Bud Moore was recently announced as an inductee into the second class of the NASCAR Hall of Fame.
His reaction was poignant.
“I’m really thrilled,” Moore said. “You just don’t know how thrilled I really am to be chosen. It is one of the greatest moments of my life.”
However, on a day intended to honor and celebrate his life’s work, controversy reared its ugly head. There are those who question his inclusion over more well-known names such as drivers Darrell Waltrip and Cale Yarborough.
There is no standardized template for the perfect Hall of Fame candidate. It’s not as simple as comparing statistics to determine who comes out on top. Each individual’s contributions, both on and off the track, must be considered. For often indefinable reasons, there are always those special few who shape the sport for future generations.
Bud Moore is one such man.
Walter M. “Bud” Moore was born on May 25, 1925, in Spartanburg, South Carolina and once described himself as “an old country mechanic who loved to make ‘em run fast.”
As a young man, he was drafted into the Army and went off to serve his country as an infantryman. Moore returned from World War II as a highly decorated hero with two Bronze Stars and five Purple Hearts.
He showed that same level of commitment and focus when he began his racing career and was a prominent figure in the early days of NASCAR. When you talk about the founding fathers of NASCAR, you’re talking about Bud Moore.
He owned and operated a NASCAR team for 37 years and in 959 starts accumulated 63 victories, 43 poles, 298 top-five finishes and 463 top-10s.
Moore was the crew chief for Buck Baker when Baker won the championship in 1957. He won back to back championships as a car owner with Joe Weatherly in 1962 and 1963. Moore also won a Grand American championship in 1968 with Tiny Lund and a Sports Car Club of America Trans-Am title in 1970 with Parnelli Jones.
If you take a look at the biggest names in NASCAR history, it’s hard to find anyone who hasn’t driven a Bud Moore car.
Those drivers include David Pearson, Cale Yarborough, Fireball Roberts, Bobby Alison, Buddy Baker, Billy Wade, Darrell Waltrip, Ricky Rudd, Morgan Shepherd, Dale Earnhardt and more.
Bud Moore had a front row seat to NASCAR’s future stars.
“The thing is, a lot of people ask me, who was the best? They all were good,” Moore once said. “Some were better on some racetracks and others were better on others.”
“Buddy Baker was the best on mile-and-a-half, two-mile racetracks. Bobby Allison was good on all the racetracks, and Dale Earnhardt was just as good, or better.”
“But those (last) two stand out to me, as far as being drivers on all the tracks. But I can’t pick a favorite. I liked them all.”
Bud Moore cars have also won at some of NASCAR’s most prestigious tracks.
Darel Dieringer won the Darlington Southern 500 in 1966. Buddy Baker won three straight races at Talladega in 1975 and 1976 in Moore owned cars. Bobby Allison won the Daytona 500 and the National 500 at Charlotte Motor Speedway in 1978.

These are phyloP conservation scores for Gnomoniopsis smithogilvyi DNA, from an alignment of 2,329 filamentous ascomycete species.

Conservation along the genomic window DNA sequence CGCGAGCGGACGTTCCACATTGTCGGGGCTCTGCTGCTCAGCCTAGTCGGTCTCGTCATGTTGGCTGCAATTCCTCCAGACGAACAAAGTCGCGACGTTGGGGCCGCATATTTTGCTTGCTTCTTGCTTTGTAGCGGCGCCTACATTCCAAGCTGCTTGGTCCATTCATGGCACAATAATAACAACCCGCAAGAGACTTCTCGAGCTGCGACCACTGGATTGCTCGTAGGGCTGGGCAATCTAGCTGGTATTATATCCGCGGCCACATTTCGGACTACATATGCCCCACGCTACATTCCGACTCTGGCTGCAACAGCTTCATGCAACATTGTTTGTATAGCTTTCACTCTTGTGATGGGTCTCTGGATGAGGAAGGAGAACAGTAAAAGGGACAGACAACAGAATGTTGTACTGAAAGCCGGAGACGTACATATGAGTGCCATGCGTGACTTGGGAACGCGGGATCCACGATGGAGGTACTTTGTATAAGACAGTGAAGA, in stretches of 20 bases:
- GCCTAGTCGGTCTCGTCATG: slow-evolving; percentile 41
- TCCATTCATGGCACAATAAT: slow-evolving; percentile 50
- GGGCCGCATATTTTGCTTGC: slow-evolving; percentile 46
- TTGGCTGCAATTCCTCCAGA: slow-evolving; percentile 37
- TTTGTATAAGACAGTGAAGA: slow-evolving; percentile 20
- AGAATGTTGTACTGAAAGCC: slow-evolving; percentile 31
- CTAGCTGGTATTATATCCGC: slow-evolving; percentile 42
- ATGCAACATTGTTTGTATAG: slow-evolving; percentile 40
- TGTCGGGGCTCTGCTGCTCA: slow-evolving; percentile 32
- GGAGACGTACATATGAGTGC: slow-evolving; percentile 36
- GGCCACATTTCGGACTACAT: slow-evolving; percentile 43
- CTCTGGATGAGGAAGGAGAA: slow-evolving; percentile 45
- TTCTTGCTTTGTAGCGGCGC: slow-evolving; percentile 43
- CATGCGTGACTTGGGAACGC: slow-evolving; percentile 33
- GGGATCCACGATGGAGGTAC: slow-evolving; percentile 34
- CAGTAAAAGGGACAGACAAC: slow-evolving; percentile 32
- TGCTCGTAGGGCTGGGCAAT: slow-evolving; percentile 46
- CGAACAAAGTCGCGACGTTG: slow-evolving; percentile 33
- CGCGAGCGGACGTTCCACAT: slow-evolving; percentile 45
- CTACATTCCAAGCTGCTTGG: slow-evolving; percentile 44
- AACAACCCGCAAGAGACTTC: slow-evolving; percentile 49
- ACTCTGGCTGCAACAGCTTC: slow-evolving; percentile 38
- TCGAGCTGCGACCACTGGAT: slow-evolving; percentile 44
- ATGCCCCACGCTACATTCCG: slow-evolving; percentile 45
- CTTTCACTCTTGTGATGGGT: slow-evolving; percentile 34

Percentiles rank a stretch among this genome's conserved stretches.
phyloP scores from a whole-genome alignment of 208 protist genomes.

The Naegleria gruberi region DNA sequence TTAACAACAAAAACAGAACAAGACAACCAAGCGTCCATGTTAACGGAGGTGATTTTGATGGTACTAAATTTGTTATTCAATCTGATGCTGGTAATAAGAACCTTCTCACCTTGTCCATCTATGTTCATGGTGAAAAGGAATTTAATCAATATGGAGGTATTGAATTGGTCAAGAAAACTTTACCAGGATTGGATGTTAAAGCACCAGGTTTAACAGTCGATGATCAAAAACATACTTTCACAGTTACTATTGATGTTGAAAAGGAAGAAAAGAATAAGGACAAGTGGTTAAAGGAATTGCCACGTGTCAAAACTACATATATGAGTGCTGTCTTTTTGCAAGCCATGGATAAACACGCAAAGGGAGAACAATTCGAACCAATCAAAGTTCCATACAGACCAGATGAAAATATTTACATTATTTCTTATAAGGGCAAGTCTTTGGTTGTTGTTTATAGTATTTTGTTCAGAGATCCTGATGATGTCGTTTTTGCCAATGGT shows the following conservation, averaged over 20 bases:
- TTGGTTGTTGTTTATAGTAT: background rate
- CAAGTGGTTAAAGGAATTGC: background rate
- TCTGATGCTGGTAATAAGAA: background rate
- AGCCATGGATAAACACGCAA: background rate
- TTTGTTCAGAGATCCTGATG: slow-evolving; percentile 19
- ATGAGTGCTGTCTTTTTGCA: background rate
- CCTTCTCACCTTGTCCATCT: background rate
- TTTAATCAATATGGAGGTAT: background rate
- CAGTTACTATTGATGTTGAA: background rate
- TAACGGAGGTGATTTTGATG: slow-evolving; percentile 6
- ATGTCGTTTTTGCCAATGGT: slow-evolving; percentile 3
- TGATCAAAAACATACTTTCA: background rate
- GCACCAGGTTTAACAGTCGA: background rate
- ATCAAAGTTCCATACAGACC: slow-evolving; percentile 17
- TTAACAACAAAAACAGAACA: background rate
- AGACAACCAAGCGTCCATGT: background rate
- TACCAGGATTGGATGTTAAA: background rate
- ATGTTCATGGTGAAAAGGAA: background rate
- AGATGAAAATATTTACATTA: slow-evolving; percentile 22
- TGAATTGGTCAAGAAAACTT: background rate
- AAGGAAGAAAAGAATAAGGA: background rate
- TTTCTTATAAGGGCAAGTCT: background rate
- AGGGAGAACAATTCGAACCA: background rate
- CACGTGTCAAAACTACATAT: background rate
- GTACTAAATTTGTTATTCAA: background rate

Bud Moore’s retirement tells a familiar story of talent versus money. After problems finding sponsors, he finally closed his shop and retired from racing in 1999.
“I spent a bunch of my own money keeping the team alive, keeping the shop and keeping key personnel on board,” Moore said. “Whenever we thought we had a sponsor deal, somebody would say to them, ‘Wait a minute. Why in the world would you spend millions on Bud Moore? We’ll put you on four or five cars for a million.’ If that was you, what would you do? You’d go on four or five cars. So that put us out of business. From 1994 to 1999, there were 23 single-car teams that went out of business.”
Bud Moore may not have been the popular choice for the NASCAR Hall of Fame but that doesn’t mean that he isn’t the right choice.
If you don’t believe me, maybe you’ll believe Dale Earnhardt.
In 1983 Bud Moore predicted that Dale Earnhardt would make NASCAR history.
“He can do more things with a car than anyone I’ve ever seen. I’ll put it this way, he’s the best I’ve ever seen, and that includes Fireball Roberts and guys like that.”
When Earnhardt heard what Moore had said, he responded by saying, “It takes more than a driver. You have to have a good team and they’re hard to come by.”
He went on to say, “I’m glad Bud feels that way. I can also say, I think he’s the best. It’s an honor coming from him considering what he’s seen and the drivers he has seen go by.”
Awards and Achievements:
Two Cup championships with Joe Weatherly in 1962 and 1963
One Grand American championship with Tiny Lund in 1968
63 career victories
43 career poles
Inducted into the National Motorsports Press Association Stock Car Racing Hall of Fame in August 2002
Inducted into International Motorsports Hall of Fame in April 2009
Announced as Inductee into the NASCAR Hall of Fame in 2010, Induction ceremony to be held in May 2011
Quotes courtesy of darlingtonraceway.com, Todd Shanesy at goupstate.com and Tom Higgins – The Charlotte Observer